“The disciples thought they were brave and committed to Jesus. But the trials revealed the fear and unbelief in their hearts,” the pastor noted. “Without a test, we may be living in an illusion and not realise it.”
Pastor Bobby emphasised that the Holy Spirit wants to unveil the contents of the believer’s heart because otherwise, change and repentance would be impossible.
“The important question is ‘What is God showing me in this crisis?’” the pastor continued. He encouraged the church not to complain or blame others for the situation they are in, but to be brave to own up to their weaknesses and repent.
Secondly, the wilderness experience evokes the awareness of God. Pastor Bobby noted that the darkest moments of life can also be the most treasured moments because it is when one experiences the nearness of God.
The Israelites spent 40 painful years in the wilderness, yet it was also their “golden years”. God manifested His tangible presence to them in the wilderness, He dwelt with them and protected them, teaching them how to worship and give thanks in the tabernacle. It was also in the wilderness that God gave the Israelites His Word of life and the Ten Commandments.
In Numbers 1:1 and 1:19, the Bible recorded that the Lord spoke to Moses in the wilderness on multiple occasions. Pastor Bobby shared that in the most difficult seasons of a believer’s life, God draws them away from the busyness of life to reveal to them the conditions of their hearts and to remove every sin and distraction that hinders them from hearing His voice.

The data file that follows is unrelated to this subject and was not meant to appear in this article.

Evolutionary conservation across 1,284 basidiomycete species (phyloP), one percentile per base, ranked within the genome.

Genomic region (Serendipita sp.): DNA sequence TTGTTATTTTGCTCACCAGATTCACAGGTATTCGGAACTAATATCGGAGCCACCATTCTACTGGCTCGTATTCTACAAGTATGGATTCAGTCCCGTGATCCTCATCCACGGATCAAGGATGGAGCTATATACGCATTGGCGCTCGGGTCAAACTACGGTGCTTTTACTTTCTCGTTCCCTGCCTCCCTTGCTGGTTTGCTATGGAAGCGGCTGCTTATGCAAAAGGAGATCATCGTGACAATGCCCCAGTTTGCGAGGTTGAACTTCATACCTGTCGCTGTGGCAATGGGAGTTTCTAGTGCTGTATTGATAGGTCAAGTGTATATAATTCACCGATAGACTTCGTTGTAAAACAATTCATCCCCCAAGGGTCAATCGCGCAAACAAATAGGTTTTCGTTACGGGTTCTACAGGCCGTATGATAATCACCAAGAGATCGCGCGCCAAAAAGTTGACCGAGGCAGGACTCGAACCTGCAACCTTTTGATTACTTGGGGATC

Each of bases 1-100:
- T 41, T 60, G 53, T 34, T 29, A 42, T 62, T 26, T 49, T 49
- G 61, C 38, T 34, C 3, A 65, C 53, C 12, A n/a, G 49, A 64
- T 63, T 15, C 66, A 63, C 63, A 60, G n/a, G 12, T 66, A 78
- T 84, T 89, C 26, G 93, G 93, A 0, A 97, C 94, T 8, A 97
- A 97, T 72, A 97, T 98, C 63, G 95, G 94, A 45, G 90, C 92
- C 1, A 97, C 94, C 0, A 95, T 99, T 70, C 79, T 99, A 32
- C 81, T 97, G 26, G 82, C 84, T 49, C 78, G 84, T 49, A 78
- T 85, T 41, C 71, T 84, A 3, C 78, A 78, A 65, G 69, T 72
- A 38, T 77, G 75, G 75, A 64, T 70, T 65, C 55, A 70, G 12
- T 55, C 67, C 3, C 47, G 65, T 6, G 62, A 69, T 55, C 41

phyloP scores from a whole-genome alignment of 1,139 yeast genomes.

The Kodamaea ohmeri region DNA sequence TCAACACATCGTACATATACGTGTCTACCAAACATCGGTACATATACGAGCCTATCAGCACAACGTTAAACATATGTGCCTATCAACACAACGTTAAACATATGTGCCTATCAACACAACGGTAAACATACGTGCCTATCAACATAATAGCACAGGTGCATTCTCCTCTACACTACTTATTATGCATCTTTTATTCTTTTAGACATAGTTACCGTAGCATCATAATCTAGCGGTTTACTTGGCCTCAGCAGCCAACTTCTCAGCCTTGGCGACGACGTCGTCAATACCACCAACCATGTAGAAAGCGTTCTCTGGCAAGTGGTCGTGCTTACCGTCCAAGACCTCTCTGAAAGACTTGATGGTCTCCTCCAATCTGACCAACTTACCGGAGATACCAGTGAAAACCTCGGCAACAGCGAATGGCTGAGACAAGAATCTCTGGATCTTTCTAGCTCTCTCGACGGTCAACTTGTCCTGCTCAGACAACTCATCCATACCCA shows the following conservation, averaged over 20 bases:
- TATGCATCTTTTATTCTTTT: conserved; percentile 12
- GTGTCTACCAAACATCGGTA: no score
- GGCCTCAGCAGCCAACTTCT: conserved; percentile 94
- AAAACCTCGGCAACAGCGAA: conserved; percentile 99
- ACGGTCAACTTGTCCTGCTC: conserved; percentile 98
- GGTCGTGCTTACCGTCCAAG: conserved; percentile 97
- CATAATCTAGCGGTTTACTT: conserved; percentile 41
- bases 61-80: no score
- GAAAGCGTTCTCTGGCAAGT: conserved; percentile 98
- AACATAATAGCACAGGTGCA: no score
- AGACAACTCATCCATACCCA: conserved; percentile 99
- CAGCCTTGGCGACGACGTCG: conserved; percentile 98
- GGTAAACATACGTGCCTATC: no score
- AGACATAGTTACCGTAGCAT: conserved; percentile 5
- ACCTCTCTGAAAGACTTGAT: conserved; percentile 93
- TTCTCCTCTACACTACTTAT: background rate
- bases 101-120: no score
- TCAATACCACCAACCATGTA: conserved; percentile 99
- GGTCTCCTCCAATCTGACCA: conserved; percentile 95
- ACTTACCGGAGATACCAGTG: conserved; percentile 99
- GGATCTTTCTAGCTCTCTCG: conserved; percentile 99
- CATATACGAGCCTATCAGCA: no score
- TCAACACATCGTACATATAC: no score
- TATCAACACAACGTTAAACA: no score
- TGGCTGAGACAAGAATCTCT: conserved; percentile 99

To receive the Word of God, one must open their heart and listen to Him actively. The pastor cautioned the church to not become jaded and cynical about God’s promises, or they will never hear the voice of God. Instead, they need to see the wilderness as a golden opportunity to experience God and allow Him to turn their test into a testimony.
Pastor Bobby then shared a crisis his family went through. When his sister was in her second trimester, tests showed that the baby in her womb had a high chance of being born with severe deformities. Hence, her doctor advised her to terminate the pregnancy. When Pastor Bobby and his wife Cindy, heard this news, they encouraged his sister to carry the baby to term, with the promise that should the child be born with any disability, they would help her to care for him or her. They chose to stand firm in their faith and prayed fervently for his sister day and night.